Enterprise and the National League of Cities selected three neighborhoods they deem to demonstrate the inequality and need for charging of EVs across the country: St. Louis, Houston, Columbia, and South Carolina.
“If you look at these three cities, they are very different in many ways,” says Tabourn. Over his eight months, they worked to identify some best practices that can help cities regardless of size.
To identify future opportunities, the Equitable Electric Mobility Playbook says the following should be considered:
1. Apply local definitions of equity and equitable electric mobility to define areas of need.
2. Highlight areas where demand for publicly accessible charging is or is likely to be met in the market.
3. Incorporate the needs of different user groups, especially those who share vehicles.
To plan for “socially vulnerable communities,” the playbook uses demographic and economic data and environmental data such as populations of people of color, car-free households, housing and transportation costs, and exposure to pollution. We analyzed the factors.
Below is a summary of the challenges and opportunities for each area cited in the playbook.
- Vulnerable areas are concentrated in northern St. Louis County, Missouri.
- Of the three regions surveyed, only utility company Ameren Missouri has an incentive program for EVs and electric vehicle service equipment.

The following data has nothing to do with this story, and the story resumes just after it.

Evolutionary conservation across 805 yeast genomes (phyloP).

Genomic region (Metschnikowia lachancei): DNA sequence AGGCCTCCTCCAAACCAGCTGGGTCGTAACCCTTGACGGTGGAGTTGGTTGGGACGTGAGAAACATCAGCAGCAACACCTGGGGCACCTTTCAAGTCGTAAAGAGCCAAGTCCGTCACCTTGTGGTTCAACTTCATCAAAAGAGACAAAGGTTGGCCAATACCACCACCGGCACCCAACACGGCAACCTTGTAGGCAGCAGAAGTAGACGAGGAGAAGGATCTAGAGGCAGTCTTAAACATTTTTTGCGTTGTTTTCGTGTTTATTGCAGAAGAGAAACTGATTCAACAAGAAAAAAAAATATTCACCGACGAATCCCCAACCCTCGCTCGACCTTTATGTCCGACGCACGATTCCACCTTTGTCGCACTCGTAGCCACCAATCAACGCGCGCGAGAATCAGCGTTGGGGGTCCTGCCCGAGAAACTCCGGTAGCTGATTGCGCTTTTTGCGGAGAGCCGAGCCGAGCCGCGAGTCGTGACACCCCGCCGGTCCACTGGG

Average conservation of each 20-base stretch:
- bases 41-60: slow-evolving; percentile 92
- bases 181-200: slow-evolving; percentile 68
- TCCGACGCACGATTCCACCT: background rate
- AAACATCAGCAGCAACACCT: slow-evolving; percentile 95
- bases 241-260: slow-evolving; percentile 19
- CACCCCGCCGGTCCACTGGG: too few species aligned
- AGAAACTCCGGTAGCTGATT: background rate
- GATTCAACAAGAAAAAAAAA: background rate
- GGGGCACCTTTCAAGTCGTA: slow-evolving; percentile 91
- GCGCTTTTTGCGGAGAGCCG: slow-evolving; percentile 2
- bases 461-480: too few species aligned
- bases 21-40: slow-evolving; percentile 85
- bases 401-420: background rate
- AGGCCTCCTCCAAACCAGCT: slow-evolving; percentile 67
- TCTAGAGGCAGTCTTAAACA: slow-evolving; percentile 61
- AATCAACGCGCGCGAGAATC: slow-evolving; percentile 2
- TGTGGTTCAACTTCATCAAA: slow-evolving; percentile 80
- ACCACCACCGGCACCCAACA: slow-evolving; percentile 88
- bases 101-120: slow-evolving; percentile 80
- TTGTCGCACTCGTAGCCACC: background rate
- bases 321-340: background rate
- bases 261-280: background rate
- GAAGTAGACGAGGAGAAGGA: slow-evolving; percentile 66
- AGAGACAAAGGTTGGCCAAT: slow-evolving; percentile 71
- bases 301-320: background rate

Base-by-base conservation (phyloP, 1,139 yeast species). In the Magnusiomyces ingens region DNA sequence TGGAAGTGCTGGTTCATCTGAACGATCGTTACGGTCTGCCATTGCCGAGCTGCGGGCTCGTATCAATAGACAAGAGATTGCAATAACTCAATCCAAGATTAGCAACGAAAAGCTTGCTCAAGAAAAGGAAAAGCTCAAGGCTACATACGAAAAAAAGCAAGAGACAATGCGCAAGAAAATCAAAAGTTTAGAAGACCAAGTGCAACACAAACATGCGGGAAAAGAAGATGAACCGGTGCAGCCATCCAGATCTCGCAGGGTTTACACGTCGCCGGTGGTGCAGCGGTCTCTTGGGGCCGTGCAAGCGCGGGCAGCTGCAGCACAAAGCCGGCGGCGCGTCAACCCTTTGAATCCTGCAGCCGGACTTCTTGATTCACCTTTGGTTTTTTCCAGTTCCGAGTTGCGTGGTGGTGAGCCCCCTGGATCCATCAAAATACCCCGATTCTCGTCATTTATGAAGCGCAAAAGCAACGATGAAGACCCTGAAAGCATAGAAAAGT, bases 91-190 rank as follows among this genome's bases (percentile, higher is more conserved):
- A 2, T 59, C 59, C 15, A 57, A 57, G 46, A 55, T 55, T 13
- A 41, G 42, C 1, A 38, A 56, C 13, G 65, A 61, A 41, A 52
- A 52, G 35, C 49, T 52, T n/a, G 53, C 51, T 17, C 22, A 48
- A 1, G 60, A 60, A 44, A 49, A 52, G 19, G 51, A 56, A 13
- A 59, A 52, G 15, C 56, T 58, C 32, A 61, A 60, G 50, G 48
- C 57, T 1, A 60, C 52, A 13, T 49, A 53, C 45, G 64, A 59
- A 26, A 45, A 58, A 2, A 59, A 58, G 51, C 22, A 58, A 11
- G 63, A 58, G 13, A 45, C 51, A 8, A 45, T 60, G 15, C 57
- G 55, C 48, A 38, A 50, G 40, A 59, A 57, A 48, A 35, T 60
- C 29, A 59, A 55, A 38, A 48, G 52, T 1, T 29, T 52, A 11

- Most substations in the region have enough unused capacity to accommodate additional public chargers at 10% EV penetration without the need for additional substation investment. However, once EV penetration hits 20%, upgrades and grid investments may be required.
- St. Louis passed two EV adoption bills. This includes a “future-proof” program consisting of building codes, including EV charging areas, and prioritization of purchases of low-emission city vehicles.
- Vulnerable areas are concentrated in the north and east of the city. These are also regions that have experienced significant low-income migration in recent years. Such regions would benefit from increased access to clean transportation options to offset emissions from nearby manufacturing.
- The city has no EV-related collaborations with CenterPoint Energy. Incentives are available through local retail energy providers.
- Houston has a goal of 30% of new car sales being EVs by 2030, and aims to convert its fleet of municipal vehicles to 100% EVs by 2030.
Columbia, South Carolina
- Vulnerable areas are concentrated in West Columbia and south of Interstate 20.
- Local utility company Dominion is planning an EV service equipment program.
- The city had a goal in its 2016 climate action plan to buy more fuel-efficient, low-emission vehicles, but currently no incentives are offered for EVs or charging infrastructure at the municipal level.